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Chinese women's football team gets new coach
( 2003-12-17 09:29) (China Daily by Chen Xiangfeng)

Days of rumours and speculation on the replacement coach for the Chinese Women's football team were brought to an end when Xue Li, vice-president of the Chinese Football Association (CFA) announced that Zhang Haitao would take on the job as of December 14th, in Yiwu, in East China's Zhejiang Province.

Regarded as a key part of reforms and reshuffles following the women's team's devastating elimination from the quarter-final in the 2003 World Cup, 33-year-old Zhang, together with a brand new coaching team, was selected to replace Ma Liangxing.

Ma, dubbed "Xiao Ma (little horse)" by the Chinese press, took over after former boss Ma Yuan'an, "Lao Ma (old horse)," quit in early 2001. But he had to struggle right from the very beginning, as the top players in the best-ever runners-up team at the 1999 world cup, headed by captain Sun Wen, FIFA Women's Player of the Century, had begun to decline in form because of increasing age.

Under Ma Liangxing, the 7-times Asian champions lost the title for the first time in the 2002 Asian games in Busan, while DPR Korea became a strong and rising challenger, beating China in Busan and at the last Asian Women's championship in Bangkok.

So coach Zhang faces a tough job ahead if he is to regain top place in Asia, and re-establish the the team's old form.

The first and also the most important task he has to achieve is to steer China into the 2004 Athens Olympics via the Asian Olympics Qualifying round, although things have become a bit easy for him now that the Asian Football Confederation (AFC) has passed China's proposal of dividing the group according to the seeds' rankings, which means China will avoid arch-rival Democratic People's Republic of Korea in the group competitions.

But Zhang appears to be very confident.

When asked how he could make players believe in him due to his seemingly limited related coaching experiences: He has never coached a women's team nor a men's first line team. But the rookie coach has a dialectic view of his role.

"Everything goes by its own rules. Football is the same. I am sure I will do a good job and win trust from players."

"My age is not a problem. Youth means a lack of experience, but it gives me will and confidence to innovate and reform," said Zhang, who used to be a coach of the men's youth team of the Shandong Luneng club and instructed players like national team member Zhou Haibing and Olympics team member Jiao Zhe.

His determination to innovate can be seen in the newly assembled 29-member team.

Zhang chose to keep only three players from the world cup lineup in the new team, whose average age is 5 years lower than the preceding team led by Ma.

Previous stalwarts like Liu Ying, Sun Wen and Bai Jie are all absent from the youngster-dominated list.

"Veterans are valuable treasure for a young team. But from the long-term view, an change is necessary and inevitable,"said Zhang.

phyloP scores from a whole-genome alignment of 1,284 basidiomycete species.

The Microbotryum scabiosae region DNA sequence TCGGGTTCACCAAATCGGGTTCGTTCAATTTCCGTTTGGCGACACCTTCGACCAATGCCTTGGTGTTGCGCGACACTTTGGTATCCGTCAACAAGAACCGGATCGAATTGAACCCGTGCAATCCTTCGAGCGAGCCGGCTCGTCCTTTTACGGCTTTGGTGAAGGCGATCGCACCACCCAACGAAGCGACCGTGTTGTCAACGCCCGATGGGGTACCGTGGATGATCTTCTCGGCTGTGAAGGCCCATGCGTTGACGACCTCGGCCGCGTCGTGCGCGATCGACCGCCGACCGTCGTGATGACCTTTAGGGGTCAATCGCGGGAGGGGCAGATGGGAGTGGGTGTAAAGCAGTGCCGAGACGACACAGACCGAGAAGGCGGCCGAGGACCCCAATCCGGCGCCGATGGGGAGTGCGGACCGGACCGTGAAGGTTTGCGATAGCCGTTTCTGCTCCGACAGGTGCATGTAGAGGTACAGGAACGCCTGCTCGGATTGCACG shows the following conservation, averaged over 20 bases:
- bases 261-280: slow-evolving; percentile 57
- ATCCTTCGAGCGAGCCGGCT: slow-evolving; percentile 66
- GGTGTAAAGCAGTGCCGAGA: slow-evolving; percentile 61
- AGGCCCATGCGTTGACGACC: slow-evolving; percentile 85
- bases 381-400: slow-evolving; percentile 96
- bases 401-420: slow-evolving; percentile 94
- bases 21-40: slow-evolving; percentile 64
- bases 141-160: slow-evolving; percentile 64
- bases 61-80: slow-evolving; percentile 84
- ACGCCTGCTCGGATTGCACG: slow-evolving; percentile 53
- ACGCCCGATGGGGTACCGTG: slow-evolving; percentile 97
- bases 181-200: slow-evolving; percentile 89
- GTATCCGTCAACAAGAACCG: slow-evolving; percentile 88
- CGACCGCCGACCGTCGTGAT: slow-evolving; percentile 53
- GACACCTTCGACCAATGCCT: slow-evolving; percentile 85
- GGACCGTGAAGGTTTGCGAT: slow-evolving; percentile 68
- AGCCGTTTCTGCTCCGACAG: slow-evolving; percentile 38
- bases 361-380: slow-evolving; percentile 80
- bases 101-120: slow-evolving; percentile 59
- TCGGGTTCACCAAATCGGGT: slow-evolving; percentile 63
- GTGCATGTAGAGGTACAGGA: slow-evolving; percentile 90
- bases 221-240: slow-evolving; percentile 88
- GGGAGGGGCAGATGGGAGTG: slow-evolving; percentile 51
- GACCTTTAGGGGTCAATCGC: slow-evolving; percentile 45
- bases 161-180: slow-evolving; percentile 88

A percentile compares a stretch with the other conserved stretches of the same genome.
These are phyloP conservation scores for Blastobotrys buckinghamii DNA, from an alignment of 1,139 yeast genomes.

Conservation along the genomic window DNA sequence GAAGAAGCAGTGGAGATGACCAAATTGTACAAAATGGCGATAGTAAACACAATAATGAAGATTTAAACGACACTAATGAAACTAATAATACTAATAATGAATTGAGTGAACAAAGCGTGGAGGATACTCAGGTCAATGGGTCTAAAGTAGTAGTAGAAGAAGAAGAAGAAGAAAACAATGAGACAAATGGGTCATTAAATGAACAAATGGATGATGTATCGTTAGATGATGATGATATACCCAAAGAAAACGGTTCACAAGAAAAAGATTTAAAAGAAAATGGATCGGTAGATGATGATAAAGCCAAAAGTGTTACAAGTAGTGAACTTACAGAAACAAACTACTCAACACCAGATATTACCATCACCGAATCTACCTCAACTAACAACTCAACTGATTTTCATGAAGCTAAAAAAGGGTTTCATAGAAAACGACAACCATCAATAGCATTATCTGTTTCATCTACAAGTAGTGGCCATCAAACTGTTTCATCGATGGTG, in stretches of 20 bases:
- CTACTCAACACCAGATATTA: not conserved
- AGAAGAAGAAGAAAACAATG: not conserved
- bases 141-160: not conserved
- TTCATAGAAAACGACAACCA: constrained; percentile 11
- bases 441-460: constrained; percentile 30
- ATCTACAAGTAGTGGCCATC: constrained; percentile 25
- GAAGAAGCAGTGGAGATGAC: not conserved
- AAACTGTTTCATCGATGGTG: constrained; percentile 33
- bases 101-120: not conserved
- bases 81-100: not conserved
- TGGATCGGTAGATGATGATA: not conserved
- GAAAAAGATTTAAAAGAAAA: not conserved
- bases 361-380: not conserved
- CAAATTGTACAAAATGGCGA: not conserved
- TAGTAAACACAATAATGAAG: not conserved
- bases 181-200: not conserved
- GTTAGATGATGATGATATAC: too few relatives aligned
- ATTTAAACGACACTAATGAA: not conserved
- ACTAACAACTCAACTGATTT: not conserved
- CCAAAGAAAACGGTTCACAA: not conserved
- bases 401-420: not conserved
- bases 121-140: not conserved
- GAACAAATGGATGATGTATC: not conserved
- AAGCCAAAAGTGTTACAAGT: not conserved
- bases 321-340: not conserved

The young coach also doesn't care too much about China's evasion with DPRK in the Olympic qualifying round.

"I think it is premature to congratulate us, but I believe it will not take too much time to beat them as long as we are well prepared and have an adjustable training schedule."

Although Zhang followed recommendations in selecting his provisional team, he still clings to his own criteria for selection and training.

"Women's football is developing as rapidly as men's. It has been accepted worldwide that women's teams adopt men's training modes. To rehabilitate our women's team, we have to follow the trends," said Zhang.

"I will take age, physical stature and strength as my initial guiding criteria."

"My target is to lead China to the top of the world," he added.

Reshuffle and reform

Chinese women's football team's Bai Jie was named as the 2003 Asia's Women's Player of the Year on December 10th, a comfort after a disappointing year but not enough to bring more excitement and pride to the fans and officials.

Emerging power DPR Korea grabbed the Best Women's Team award from China's hands.

Since the women's football team was surprisingly knocked out of the quarter finals at the 2003 World Cup in the United States, defeated 1-0 by underdog Canada, the team has been under great pressure from the critics and disappointed fans.

In response to the setback, a series of measures have been taken in an attempt to revive the past glory, highlighted by the 1999 World Cup, in which China regretfully missed getting the cup in a penalty decision final against the United States.

Xue Li began to take charge of the women's football department of the CFA after a reshuffle on the top leaders, a move that means more attention will be paid to the development of women's football.

Moreover, rules guiding development of players at the grassroots level, youth development, and taking on foreign players have been set on paper and will be acted on soon.

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